Shows & Panels
- AFCEA Answers
- Ask the CIO
- The Big Data Dilemma
- Carrying On with Continuity of Operations
- Connected Government
- Constituent Servicing
- Continuous Monitoring: Tools and Techniques for Trustworthy Government IT
- The Cyber Imperative
- Cyber Solutions for 2013 and Beyond
- The Data Privacy Imperative: Safeguarding Sensitive Data
- Expert Voices
- Federal Executive Forum
- Federal IT Challenge
- Federal Tech Talk
- Mission-critical Apps in the Cloud
- The Modern Federal Threat Landscape
- The Path from Legacy Systems
- The Real Deal on Digital Government
- The Reality of Continuous Monitoring... Is Your Agency Secure?
- Veterans in Private Sector: Making the Transition
Shows & Panels
SBA increases some small business size standards
Friday - 2/10/2012, 12:36pm EST
The Small Business Administration increased the size standards for a majority of the small businesses in a final rule published in today's federal register. The increase will allow small businesses to grow and still be able to compete as a small business contractor, SBA said.
"SBA took into account the structural characteristics within individual industries, including average firm size, the degree of competition, and federal government contracting trends to ensure that size definitions reflect current economic conditions within those industries," according to an agency release.
For instance, small businesses providing administrative management and consulting services now can have revenues that average $14 million over three years. The old size standard was $7 million.
The SBA also increased the size standard for technology companies, up to $25.5 million, from $25 million. SBA says more than 8,350 new firms are now eligible to compete for federal contracts as small businesses under the new size standards.
The last comprehensive review of size standards occurred in the late 1970s and early 1980s, according to the rule.
"SBA recognizes that changes in industry structure and the federal marketplace since the last overall review have rendered existing size standards for some industries no longer supportable by current data," the rule said.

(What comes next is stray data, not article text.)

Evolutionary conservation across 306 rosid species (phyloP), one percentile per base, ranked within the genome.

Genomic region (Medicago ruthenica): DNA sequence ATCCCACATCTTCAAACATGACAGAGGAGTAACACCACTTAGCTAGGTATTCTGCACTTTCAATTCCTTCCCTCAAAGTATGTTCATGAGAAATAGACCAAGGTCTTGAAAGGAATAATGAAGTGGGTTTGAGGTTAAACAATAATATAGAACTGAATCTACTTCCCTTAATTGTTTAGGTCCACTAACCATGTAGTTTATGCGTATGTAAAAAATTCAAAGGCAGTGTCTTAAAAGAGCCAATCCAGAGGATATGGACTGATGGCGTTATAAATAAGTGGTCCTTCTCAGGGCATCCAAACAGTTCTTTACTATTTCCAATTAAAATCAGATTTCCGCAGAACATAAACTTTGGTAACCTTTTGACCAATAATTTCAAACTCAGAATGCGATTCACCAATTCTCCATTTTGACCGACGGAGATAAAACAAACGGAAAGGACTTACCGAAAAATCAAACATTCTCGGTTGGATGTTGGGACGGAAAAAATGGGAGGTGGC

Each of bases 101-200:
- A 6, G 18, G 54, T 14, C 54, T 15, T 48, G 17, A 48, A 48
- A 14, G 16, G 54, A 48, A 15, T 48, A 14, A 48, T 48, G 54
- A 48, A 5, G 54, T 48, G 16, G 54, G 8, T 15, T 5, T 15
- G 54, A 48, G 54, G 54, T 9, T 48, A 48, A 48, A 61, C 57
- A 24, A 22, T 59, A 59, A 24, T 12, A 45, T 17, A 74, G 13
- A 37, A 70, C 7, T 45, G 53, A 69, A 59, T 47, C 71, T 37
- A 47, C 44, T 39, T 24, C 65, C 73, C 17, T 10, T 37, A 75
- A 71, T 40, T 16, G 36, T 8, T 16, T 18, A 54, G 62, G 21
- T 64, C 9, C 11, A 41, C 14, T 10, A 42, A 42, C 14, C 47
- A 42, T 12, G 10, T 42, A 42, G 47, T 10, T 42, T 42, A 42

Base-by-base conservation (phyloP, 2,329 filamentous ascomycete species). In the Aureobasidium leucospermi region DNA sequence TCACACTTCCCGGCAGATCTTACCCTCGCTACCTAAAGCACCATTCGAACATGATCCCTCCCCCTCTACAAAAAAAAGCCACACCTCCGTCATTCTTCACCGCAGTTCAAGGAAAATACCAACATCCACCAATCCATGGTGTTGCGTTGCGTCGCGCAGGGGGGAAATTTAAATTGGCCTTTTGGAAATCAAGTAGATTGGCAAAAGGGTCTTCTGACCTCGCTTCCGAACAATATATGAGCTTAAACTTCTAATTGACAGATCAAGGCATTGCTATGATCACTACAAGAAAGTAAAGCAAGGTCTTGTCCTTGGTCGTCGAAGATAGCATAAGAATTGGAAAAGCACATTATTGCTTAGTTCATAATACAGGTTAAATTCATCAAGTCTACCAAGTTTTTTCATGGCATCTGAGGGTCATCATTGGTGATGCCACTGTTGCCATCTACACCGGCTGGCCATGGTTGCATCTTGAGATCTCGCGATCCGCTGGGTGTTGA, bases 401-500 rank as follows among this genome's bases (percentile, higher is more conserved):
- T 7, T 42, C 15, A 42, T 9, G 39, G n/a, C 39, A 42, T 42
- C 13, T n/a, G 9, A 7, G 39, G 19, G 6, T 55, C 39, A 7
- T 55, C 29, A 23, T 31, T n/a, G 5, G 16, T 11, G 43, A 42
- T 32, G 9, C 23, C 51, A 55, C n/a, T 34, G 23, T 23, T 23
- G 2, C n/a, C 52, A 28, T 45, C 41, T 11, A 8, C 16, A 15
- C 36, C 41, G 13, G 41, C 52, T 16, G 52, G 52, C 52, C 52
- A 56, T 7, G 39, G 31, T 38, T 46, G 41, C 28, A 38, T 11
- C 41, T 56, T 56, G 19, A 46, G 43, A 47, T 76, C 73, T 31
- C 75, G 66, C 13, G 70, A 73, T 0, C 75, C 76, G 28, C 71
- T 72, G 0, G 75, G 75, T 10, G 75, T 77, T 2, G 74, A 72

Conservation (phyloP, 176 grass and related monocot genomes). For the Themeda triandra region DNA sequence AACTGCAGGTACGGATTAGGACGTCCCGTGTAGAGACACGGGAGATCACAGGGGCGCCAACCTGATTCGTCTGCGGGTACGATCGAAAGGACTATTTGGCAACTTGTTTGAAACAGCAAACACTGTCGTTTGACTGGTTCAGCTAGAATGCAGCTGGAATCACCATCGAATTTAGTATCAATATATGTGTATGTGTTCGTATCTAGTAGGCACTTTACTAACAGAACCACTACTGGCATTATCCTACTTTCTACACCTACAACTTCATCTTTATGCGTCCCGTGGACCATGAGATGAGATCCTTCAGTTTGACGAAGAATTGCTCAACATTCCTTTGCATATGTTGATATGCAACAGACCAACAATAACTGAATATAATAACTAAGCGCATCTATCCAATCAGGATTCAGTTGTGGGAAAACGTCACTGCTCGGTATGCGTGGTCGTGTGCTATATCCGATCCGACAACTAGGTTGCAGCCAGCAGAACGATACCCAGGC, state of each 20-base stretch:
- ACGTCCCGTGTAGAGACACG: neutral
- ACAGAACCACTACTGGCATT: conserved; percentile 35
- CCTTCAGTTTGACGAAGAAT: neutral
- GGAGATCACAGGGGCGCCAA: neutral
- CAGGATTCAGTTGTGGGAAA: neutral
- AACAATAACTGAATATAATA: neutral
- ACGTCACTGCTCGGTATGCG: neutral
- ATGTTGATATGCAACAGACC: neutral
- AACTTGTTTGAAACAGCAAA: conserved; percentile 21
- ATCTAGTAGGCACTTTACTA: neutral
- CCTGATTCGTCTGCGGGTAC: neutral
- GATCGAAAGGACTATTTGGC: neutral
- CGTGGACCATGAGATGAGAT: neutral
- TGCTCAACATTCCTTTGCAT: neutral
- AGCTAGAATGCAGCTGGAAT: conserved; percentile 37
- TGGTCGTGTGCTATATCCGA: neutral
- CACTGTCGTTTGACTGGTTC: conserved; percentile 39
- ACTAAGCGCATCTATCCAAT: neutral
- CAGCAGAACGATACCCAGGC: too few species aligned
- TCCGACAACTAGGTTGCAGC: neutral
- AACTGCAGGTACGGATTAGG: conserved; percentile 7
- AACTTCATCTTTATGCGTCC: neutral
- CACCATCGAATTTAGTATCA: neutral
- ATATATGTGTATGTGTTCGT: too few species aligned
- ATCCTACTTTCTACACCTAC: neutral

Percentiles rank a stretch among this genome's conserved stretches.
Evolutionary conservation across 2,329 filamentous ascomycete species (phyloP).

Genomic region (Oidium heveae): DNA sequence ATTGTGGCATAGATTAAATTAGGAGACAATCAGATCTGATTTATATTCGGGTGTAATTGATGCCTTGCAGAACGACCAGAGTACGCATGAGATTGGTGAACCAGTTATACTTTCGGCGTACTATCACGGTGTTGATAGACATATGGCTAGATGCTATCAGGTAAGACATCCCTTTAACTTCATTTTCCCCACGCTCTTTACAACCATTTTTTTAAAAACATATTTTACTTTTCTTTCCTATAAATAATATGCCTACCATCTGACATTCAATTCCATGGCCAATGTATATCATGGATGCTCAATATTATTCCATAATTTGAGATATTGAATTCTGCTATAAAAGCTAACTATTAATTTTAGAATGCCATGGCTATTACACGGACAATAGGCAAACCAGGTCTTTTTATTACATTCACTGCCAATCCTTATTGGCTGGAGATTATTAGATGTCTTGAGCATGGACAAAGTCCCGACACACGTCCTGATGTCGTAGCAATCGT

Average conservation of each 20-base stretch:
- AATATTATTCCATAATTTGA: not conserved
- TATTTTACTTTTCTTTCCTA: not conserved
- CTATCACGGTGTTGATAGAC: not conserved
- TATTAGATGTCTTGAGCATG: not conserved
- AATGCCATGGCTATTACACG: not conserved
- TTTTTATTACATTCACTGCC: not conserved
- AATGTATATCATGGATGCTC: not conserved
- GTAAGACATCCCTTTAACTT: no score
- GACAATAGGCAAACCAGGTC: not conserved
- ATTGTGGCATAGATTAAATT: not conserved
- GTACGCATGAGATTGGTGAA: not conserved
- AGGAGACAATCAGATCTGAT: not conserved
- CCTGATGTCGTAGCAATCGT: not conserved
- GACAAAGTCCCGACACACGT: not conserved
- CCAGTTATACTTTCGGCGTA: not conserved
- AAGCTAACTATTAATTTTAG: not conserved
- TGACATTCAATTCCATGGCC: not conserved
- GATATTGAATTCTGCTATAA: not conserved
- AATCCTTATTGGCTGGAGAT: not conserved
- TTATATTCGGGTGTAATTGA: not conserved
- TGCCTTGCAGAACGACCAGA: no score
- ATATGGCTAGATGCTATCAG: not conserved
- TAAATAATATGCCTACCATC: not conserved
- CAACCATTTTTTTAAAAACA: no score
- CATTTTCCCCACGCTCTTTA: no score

In 2007, SBA began a review of size standards.
The agency received more than 1,400 public comments to the proposed rule.
Most commenters who opposed the rule said the increased size standards would put small firms at a disadvantage of larger companies that could be considered mid-sized or even large businesses.
"That number is about 1.1 percent of the total number of firms in those industries defined as small under the current standards," the rule said.
It added, "SBA estimates that this will increase the small business share of total industry receipts in those industries from about 37 percent under the current size standards to 42 percent."
Some lawmakers in the House Small Business Committee have expressed concern that changing size standards would create an disadvantage for small firms. This week, Reps. Joe Walsh (R-Ill.) and Gerry Connolly (D-Va.) introduced the Protect American Small Businesses Act, which aims to ensure size standards for what defines a small business are appropriate to an industry.
Federal News Radio's Jolie Lee contributed to this story.
(Guy Timberlake, the co-founder and chief visionary officer of the American Small Business Coalition, joined In Depth with Francis Rose to discuss the new size standards. Click "Listen" above to hear the interview. Timberlake also shared his view on the new size standards in a recent blog post.)